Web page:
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Orfeo Ed Euridice
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Orfeo Ed Euridice on CD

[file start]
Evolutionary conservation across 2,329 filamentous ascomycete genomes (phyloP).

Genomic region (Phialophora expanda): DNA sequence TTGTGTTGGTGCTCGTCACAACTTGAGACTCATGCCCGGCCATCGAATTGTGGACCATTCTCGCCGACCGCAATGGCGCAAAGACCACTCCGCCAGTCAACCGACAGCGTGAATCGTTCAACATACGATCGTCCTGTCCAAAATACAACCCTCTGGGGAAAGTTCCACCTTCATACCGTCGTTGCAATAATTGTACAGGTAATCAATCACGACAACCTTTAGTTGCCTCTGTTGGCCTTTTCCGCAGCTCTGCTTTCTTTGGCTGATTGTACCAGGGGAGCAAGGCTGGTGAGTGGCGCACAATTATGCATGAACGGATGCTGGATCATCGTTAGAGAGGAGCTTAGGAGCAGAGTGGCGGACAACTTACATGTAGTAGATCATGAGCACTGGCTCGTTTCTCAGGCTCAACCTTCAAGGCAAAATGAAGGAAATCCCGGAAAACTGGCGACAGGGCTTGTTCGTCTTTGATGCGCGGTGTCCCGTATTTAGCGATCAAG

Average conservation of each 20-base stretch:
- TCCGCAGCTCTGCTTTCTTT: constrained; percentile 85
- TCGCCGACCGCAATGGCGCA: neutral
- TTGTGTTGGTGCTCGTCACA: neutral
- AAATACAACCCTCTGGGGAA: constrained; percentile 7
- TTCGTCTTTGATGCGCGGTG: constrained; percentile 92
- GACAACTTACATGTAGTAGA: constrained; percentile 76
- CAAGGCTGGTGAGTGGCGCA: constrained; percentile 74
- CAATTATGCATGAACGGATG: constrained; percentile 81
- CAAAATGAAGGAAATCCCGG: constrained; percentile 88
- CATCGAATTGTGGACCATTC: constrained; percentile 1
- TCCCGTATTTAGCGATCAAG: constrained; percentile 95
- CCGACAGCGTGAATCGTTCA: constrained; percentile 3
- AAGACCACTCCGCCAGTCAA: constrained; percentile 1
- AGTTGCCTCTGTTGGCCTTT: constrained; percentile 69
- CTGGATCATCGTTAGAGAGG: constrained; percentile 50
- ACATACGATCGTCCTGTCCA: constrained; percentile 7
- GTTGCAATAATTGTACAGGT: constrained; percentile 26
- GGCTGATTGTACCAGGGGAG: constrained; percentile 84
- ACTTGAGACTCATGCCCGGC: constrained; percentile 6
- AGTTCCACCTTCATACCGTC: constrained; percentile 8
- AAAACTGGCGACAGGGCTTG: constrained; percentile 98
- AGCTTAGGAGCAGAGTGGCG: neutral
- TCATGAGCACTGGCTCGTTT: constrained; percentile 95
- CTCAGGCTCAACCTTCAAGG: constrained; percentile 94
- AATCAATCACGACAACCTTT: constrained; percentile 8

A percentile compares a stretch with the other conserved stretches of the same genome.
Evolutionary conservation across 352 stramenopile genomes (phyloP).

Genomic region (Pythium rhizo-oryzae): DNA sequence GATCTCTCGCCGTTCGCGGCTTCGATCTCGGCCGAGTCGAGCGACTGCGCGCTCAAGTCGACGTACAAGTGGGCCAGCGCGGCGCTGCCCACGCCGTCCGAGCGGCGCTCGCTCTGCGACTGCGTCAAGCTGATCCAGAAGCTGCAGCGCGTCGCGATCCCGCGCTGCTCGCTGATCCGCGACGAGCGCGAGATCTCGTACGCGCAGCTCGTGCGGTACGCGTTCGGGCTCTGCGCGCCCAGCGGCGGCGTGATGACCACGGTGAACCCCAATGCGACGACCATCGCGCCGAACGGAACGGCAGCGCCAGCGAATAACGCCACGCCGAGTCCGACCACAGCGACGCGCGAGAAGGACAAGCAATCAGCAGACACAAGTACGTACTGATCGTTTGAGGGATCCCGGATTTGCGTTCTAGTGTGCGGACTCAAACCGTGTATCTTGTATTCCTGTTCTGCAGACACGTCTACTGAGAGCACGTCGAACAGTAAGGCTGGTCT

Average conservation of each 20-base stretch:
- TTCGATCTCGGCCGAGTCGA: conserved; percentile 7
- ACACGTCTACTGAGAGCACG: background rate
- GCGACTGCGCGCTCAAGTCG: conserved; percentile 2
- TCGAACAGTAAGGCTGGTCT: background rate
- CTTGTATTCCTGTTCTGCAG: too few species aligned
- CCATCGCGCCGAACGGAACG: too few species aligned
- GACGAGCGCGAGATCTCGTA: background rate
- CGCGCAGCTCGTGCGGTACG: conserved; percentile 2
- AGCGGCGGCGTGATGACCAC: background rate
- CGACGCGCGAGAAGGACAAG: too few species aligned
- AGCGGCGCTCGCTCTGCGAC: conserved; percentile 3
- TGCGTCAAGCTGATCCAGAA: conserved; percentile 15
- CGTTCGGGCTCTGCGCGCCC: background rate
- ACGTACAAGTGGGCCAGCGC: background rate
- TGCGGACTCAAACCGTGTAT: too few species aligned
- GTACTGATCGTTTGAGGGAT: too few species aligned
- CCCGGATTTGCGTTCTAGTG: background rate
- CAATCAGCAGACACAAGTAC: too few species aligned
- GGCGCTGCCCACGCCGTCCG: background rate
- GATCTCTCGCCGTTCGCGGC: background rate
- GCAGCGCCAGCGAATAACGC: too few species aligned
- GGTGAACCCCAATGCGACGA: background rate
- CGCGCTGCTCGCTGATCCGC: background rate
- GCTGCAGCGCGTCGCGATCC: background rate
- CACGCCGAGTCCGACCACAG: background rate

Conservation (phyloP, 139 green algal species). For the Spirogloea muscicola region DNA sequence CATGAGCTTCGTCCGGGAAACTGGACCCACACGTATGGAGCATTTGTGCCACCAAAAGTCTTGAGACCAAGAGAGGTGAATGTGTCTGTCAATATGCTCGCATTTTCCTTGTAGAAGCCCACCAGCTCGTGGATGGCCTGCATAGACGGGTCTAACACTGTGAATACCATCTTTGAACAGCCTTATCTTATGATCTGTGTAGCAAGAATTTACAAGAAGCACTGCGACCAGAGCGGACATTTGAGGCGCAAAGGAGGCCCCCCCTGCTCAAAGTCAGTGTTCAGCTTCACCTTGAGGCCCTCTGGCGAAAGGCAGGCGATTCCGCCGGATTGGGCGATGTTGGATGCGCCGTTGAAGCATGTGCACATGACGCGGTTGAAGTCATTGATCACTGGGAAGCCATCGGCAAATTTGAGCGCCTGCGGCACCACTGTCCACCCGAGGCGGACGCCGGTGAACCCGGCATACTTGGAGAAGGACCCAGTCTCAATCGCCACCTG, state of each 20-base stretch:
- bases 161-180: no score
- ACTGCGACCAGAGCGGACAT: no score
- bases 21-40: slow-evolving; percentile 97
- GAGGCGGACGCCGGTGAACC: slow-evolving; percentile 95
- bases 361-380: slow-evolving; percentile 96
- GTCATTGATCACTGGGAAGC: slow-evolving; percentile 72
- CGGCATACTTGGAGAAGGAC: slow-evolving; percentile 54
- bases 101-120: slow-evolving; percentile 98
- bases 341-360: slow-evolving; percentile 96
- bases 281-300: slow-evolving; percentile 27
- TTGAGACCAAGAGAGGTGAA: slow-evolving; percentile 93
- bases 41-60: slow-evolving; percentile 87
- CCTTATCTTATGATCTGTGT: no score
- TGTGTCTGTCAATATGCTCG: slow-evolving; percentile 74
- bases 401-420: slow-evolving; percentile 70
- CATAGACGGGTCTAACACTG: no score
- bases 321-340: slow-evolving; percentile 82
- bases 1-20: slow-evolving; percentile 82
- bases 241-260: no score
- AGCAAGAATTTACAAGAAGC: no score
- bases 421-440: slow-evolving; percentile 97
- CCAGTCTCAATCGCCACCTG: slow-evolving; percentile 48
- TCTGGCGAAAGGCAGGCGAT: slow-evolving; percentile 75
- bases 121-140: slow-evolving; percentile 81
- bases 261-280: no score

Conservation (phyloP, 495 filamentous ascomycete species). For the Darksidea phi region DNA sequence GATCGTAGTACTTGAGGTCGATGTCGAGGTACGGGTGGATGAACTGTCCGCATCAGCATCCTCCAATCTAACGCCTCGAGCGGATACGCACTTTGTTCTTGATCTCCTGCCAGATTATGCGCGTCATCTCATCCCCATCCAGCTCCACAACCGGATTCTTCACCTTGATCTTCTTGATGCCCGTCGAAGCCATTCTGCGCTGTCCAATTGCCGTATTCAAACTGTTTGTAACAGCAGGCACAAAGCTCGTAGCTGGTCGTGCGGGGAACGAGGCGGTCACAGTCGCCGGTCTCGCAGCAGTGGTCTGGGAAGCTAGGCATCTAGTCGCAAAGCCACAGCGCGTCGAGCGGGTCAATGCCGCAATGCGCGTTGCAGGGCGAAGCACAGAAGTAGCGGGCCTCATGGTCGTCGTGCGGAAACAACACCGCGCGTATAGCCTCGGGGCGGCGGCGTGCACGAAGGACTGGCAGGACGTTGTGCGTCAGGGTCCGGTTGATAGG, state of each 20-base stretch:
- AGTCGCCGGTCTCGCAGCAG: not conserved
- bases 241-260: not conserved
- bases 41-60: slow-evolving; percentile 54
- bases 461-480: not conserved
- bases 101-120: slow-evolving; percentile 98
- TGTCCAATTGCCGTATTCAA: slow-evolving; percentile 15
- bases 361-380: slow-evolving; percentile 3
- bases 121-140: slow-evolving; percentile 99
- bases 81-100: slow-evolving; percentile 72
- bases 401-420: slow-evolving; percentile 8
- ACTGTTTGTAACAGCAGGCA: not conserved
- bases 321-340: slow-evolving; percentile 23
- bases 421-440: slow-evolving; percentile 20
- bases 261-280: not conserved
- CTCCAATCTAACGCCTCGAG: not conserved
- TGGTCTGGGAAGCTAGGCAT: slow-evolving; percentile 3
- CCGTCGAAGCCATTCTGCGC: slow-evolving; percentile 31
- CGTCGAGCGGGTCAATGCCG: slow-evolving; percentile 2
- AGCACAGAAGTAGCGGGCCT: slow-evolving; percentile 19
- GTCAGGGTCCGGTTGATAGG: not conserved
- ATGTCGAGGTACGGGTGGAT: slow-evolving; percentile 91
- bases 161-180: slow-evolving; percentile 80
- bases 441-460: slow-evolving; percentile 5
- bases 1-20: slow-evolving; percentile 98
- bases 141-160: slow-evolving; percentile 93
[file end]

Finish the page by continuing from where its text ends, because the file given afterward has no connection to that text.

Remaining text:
Gluck: Orfeo Ed Euridice / Kuijken, Kweksilber, Jacobs, Release Date: 01/01/1999, Composer: Christoph W. Gluck, Performer: René Jacobs, Magdalena Falewicz, Marianne Kweksilber, Conductor: Sigiswald Kuijken, Orchestra/Ensemble: Ghent Collegium Vocale, La Petite Bande, Number of Discs: 2. This was the first period-instrument recording of this opera. Presented in the 1762 version (for castrato) and recorded in 1982, it still stands up very well. René Jacobs has since become one of the world's great conductors of 17th- and 18th-century music, but here he sings Orfeo. His tone is a bit glassy, and the last decade has introduced us to many more beautiful-toned countertenors, but Jacobs' exquisite musicianship and artistry are close to incomparable. His "Che faro", sung with the embellishments used by the original Orfeo, is taken very slowly (no longer the practice) and it's simply lovely-heartfelt, with long breaths and splendid dynamics. He sings off the text and convinces us of Orfeo's plight. Both Marjanne Kweksilber and Magdalena Falewicz are superb as Euridice and Amor. The former sings a women's-lib version of Euridice, with great emphasis and passion; she is an active part of this drama. Falewicz's Amore is similarly aggressive-not just run-of-the-mill perky, but quite pleased with himself. Sigiswald Kuijken leads with what must have been startling attack 26 years ago; tempos are vigorous, winds are spicy, strings slash away. He treats the gentle ballet music with great care, however-it's an appealing oasis. No less than Philippe Herreweghe leads the chorus. The libretto is a facsimile of one from the King's Theatre in 1773; it is charming and not always easy to read. There's no reason why this recording of the 1762 version, along with John Eliot Gardiner's, should not be tied for first place-if, of course, you're looking for a countertenor in the title role. Bernarda Fink makes a fine Orfeo under Jacobs' baton as well. -Robert Levine, ClassicsToday. Com